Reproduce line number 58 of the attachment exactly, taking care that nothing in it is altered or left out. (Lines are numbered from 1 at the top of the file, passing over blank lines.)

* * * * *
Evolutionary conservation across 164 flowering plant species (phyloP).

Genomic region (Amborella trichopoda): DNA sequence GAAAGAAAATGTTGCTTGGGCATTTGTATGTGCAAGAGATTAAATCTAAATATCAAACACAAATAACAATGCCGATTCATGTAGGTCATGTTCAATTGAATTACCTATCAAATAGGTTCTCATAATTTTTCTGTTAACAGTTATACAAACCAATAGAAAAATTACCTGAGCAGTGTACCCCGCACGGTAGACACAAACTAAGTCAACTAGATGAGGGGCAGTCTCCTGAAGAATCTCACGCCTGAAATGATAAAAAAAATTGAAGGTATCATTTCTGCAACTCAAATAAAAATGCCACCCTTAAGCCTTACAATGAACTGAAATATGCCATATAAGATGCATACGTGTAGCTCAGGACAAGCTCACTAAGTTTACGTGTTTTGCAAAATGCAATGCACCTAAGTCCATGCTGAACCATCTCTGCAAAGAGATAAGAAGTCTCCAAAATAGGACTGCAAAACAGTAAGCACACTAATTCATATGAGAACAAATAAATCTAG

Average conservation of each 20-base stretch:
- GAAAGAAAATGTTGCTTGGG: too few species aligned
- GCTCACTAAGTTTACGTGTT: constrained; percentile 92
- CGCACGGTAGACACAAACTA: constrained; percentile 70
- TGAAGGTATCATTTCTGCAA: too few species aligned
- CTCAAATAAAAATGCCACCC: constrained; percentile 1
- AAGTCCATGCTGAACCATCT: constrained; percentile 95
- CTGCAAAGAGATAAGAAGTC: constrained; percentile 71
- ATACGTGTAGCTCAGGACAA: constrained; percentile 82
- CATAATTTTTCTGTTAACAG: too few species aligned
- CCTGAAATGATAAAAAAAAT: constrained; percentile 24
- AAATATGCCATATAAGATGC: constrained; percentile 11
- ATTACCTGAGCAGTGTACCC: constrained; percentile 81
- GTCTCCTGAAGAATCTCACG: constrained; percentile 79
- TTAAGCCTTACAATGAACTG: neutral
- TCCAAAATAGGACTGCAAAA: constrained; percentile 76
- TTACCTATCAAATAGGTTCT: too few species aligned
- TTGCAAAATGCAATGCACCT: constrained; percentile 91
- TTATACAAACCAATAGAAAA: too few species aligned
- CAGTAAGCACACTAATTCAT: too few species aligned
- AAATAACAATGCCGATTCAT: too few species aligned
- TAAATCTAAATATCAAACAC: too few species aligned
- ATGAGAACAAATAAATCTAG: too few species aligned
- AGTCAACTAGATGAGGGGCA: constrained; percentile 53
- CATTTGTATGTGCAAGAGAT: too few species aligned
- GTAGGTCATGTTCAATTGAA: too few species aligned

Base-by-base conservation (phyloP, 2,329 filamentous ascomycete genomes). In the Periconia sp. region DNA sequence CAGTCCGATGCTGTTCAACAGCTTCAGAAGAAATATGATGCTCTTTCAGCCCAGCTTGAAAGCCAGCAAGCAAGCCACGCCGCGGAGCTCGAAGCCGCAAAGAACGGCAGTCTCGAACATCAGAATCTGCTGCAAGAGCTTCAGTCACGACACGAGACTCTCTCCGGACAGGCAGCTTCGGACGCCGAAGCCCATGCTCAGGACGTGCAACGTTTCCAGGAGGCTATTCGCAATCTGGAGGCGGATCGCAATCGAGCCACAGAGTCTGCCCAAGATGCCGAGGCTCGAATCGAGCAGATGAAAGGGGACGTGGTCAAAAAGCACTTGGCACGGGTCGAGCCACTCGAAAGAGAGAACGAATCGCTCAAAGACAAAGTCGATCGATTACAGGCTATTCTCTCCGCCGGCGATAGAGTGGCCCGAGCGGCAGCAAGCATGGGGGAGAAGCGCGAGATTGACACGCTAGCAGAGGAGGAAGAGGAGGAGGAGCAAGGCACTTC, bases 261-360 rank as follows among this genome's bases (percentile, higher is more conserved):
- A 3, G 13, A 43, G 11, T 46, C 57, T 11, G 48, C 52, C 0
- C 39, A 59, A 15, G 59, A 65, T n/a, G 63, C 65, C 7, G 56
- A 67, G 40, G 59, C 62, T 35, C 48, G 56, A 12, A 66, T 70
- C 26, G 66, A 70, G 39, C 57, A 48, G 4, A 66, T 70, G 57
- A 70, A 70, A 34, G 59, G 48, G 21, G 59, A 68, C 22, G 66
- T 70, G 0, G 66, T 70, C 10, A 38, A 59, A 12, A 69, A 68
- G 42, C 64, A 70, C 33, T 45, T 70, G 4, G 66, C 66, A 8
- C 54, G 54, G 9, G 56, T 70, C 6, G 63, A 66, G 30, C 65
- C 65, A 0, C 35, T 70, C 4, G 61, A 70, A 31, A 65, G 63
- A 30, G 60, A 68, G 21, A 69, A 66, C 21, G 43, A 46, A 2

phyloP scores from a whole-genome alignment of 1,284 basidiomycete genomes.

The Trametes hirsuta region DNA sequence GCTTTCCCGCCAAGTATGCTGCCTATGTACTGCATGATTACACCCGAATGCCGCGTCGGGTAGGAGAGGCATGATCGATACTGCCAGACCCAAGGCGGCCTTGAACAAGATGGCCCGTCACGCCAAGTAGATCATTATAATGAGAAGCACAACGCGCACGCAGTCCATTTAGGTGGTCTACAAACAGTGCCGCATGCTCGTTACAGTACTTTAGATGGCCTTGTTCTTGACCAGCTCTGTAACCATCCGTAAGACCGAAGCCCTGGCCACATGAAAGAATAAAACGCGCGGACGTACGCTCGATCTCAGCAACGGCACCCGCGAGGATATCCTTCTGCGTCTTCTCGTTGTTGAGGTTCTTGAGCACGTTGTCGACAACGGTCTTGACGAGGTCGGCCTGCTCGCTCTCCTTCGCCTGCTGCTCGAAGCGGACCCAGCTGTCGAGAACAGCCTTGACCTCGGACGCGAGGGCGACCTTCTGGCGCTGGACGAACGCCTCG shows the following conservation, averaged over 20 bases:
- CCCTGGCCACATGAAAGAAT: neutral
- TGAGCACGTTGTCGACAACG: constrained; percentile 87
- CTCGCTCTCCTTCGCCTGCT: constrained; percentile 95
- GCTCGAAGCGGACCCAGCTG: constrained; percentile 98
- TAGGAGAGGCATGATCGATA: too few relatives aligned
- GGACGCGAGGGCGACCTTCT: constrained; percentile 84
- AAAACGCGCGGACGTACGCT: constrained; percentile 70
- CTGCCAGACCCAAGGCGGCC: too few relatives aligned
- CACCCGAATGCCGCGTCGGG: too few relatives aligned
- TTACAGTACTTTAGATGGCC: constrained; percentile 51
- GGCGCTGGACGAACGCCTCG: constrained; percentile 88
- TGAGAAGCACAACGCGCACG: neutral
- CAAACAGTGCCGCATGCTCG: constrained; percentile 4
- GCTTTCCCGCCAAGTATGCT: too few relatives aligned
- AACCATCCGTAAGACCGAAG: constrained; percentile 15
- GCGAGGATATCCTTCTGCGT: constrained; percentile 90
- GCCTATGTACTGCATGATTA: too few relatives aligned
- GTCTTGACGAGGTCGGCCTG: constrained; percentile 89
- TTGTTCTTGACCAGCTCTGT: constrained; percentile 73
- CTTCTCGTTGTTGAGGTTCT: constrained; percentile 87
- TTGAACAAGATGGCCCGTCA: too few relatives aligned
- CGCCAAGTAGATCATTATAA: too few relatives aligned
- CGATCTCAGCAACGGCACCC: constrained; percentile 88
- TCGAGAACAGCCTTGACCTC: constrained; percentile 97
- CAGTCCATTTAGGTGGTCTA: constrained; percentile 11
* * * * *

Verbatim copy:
- GCCTATGTACTGCATGATTA: too few relatives aligned